The modern tendency to divorce intellect from spirituality, theology from contemplation, was altogether foreign to the early Church. 'Patristic writers,' Anna Williams observes, 'reason from forms of prayer and liturgical practice to theological positions, and from theological data to principles of ascetical life, with a smoothness betokening the unstated assumption that these areas.belong to the same sphere of discourse and concern.' In The Divine Sense
, Williams maps intellect or mind as a unifying theme that permeates five centuries of patristic literature, from Justin and Irenaeus through the Cappadocians, Augustine, and Cassian. She questions tired (and less than rigorous) assumptions that Christianity borrowed its intellectual veneer from Neo-Platonism-indeed, the Fathers' 'opportunistic' approach to Hellenistic philosophy rejected more precepts than it adopted. What in fact made Christianity unique among religious cults was its 'inescapably intellectual dimension, requiring as a condition of membership [baptism] the grasp and profession of what it proclaimed to be true.' (Interestingly, while the Fathers locate the origins of intellect in divine wisdom, they never discuss 'mind' per se as an attribute of God-a paradox Williams addresses in her carefully crafted analysis.) 'By the end, one may still wonder whether mind is the sole unifying principle in the patristic theologies Williams has selected to study,' notes a reviewer. 'But whatever other candidates one may suggest for this role, she has made a powerful case for it.'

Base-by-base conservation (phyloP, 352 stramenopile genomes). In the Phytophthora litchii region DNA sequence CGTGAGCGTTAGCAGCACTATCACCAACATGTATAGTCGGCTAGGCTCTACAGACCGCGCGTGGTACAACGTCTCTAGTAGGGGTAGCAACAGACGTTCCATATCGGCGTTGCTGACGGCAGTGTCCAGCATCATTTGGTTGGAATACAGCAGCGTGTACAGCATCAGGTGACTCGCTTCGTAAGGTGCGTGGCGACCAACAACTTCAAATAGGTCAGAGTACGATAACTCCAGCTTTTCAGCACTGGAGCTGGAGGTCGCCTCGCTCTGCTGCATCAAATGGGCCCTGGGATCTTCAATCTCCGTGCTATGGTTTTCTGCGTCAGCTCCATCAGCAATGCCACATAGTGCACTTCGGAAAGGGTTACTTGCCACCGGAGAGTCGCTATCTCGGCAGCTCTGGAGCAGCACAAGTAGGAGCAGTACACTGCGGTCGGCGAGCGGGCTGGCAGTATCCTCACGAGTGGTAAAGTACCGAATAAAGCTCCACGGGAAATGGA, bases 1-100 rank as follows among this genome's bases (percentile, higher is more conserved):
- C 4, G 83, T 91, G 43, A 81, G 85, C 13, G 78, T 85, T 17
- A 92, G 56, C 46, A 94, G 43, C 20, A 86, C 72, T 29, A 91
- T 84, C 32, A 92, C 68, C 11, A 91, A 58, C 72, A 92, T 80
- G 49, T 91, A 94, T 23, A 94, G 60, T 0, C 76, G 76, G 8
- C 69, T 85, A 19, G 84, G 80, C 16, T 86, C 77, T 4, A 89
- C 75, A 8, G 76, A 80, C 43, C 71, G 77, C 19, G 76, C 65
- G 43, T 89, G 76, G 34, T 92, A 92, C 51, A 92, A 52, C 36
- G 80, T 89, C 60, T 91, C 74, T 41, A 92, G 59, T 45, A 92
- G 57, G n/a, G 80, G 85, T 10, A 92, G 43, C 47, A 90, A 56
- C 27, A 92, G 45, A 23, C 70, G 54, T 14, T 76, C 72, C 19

An Eighth Day View:
A. N. Williams examines the conception of the intellect in patristic theology from its beginnings in the work of the Apostolic Fathers to Augustine and Cassian in the early fifth century. The patristic notion of intellect emerges from its systematic relations to other components of theology: the relation of human mind to the body and the will; the relation of the human to the divine intellect; of human reason to divine revelation and secular philosophy; and from the use of the intellect in both theological reflection and spiritual contemplation. The patristic conception of that intellect is therefore important for the way it signals the character of early Christian theology as both systematic and contemplative and as such, distinctive in its approach from secular philosophies of its time and modern Christian theology.